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April 28, 2020

Who Am I Without My Eating Disorder?

Who Am I Without My Eating Disorder?

It’s a phrase repeated often in recovery: You are not your eating disorder. Your disorder does not define you. You are not anorexic. You are not bulimic. You are not a binge eater.

You may have these illnesses, but you are not them.

So, who are you?

The question may be met with uncertainty, fear, and anxiety, especially in the early stages of eating disorder recovery. Three short words, one giant question: Who am I?

In response, you may try to remember life before your eating disorder, when food, weight, or exercise weren’t your primary interests. What DID you think about then? The answer may be a wide-eyed “I have no idea” with some disordered thoughts trailing behind it. What if the “you” without an eating disorder is worse than the one with a disorder, as the illness may have you believe? Or what if the answer to “who am I” is simply. . . nothing?

It is common for people with eating disorders to attach their identity to their illness. They may treat their diagnosis as a definition of self rather than a description of their symptoms. An eating disorder may have become the filter through which they see themselves and the world, and they may struggle to make sense of themselves separate from it.

Diagnoses as identities

Eating disorders are not the only conditions with which people closely identify, or the only illnesses used as labels for others. With illness often comes serious implications for a person’s identity, particularly when the illness is chronic or related to mental health.

These illnesses may dramatically change the way people navigate their personal and professional lives. Physical and psychological symptoms can interfere with the ability to work, fulfill family roles, maintain friendships, and enjoy leisure and rest. When ill for extended periods of time, people may become stuck in a sick role, developing a sense of self that is illness-dominated.

Some people may further “lose themselves” in illness when their relationship with the illness is ego-syntonic. In an ego-syntonic relationship with an eating disorder, people see their disordered thoughts and behaviors as aligned with their core selves. Many people with anorexia, for example, value rigidity and control in realms outside of their disorder (e.g., school, work) and may see their disorder as consistent with those values. They may feel the disorder makes them a better version of themselves as the eating disorder exploits these values for harm.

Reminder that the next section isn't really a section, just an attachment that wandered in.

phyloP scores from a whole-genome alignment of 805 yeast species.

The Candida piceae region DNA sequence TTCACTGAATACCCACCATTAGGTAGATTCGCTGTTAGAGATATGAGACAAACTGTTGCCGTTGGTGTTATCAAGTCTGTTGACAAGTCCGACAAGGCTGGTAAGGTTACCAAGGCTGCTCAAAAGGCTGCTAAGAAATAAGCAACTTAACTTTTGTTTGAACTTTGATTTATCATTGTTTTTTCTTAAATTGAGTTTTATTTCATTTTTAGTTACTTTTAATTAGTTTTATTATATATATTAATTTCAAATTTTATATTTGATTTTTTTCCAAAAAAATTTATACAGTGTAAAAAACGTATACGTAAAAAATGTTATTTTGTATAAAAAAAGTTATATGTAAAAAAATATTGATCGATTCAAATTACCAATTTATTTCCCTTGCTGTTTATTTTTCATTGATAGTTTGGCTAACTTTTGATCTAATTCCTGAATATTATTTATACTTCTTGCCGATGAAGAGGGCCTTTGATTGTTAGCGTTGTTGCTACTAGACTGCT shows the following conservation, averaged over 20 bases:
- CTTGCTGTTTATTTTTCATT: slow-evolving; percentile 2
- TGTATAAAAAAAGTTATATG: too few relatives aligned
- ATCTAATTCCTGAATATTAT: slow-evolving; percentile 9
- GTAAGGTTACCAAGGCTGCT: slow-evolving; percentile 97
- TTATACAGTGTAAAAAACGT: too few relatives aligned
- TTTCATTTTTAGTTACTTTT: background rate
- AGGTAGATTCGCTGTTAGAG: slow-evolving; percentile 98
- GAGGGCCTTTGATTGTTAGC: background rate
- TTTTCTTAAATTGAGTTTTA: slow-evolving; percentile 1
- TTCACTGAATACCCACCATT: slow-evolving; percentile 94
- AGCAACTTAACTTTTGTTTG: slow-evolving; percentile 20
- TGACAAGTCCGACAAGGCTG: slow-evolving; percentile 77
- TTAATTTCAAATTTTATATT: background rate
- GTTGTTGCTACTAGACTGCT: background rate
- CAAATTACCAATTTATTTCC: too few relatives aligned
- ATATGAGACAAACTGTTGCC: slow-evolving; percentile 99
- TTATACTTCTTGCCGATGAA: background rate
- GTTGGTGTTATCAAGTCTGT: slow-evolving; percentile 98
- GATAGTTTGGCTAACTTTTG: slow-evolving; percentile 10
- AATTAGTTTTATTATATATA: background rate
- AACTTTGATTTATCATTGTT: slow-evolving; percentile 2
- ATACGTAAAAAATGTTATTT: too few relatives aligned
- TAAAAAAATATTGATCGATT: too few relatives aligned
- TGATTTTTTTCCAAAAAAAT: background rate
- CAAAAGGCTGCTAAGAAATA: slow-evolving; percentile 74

Identity issues are also relevant to eating disorders given that these conditions often develop in emerging adulthood, when people are forming their identities. This age period is a particularly transient time of development when teenagers and young adults make decisions about further education, career, and personal relationships are changed by moves, marriages, and children. The presence of an eating disorder at this time may prevent teens from developing a strong sense of identity apart from their illness, as the illness is all-consuming.

All-consuming nature of eating disorders

Eating disorders influence not just your food and exercise patterns, but also the way you show up in your life.

They’re all-consuming.

The disorder may decide whether you go out with friends on a Saturday night or opt for “safe” foods at home. Whether you sleep in on a Sunday morning or head straight to the gym. Whether you engage in conversations or mentally plan your next binge. An eating disorder can guide seemingly every decision. And once disordered behaviors take the place of other areas of your life, it can be difficult to know who you are without them.

Even if you dislike your eating disorder, it may convince you that life with it is better than one without it. For many, eating disorders are indeed coping mechanisms that serve a maladaptive purpose.

The eating disorder may try to convince you that it keeps you safe, in control, or special.

“I might be miserable, but at least I have food. That’s all I have, in fact.”

“I might be miserable, but I do have this one release. It’s the one thing that makes me feel better.”

“I might be miserable, but at least I’m thin.”

Recovery is about experimenting with and forming a healthier set of thoughts and behaviors outside of the disorder.

Identities beyond diagnoses

“You are not your eating disorder” means there is more to you than your eating disorder. It recognizes that your disorder—and most certainly, the ways you’ve worked to heal from it—may have shaped your identity, but that there is more to your story.

Perhaps you are a survivor. Someone grieving the loss of their eating disorder, someone creating a new identity. Someone seeing recovery as an opportunity to explore.

Ask the question: Who am I without my eating disorder?

Pay attention to the way you ask it.

Are you sighing in despair and defeat? Is your head slouched low, stuffed between your shoulders, too paralyzed to consider life outside a disorder?

Or are you looking ahead, scared but curious? Are you opening yourself to healing and hope—to the strange, undreamed-of discoveries recovery might provide?

The tone is yours to set.

And, as is often true, it’s not what we say, it’s how we say it that matters most.

Get help. Find hope.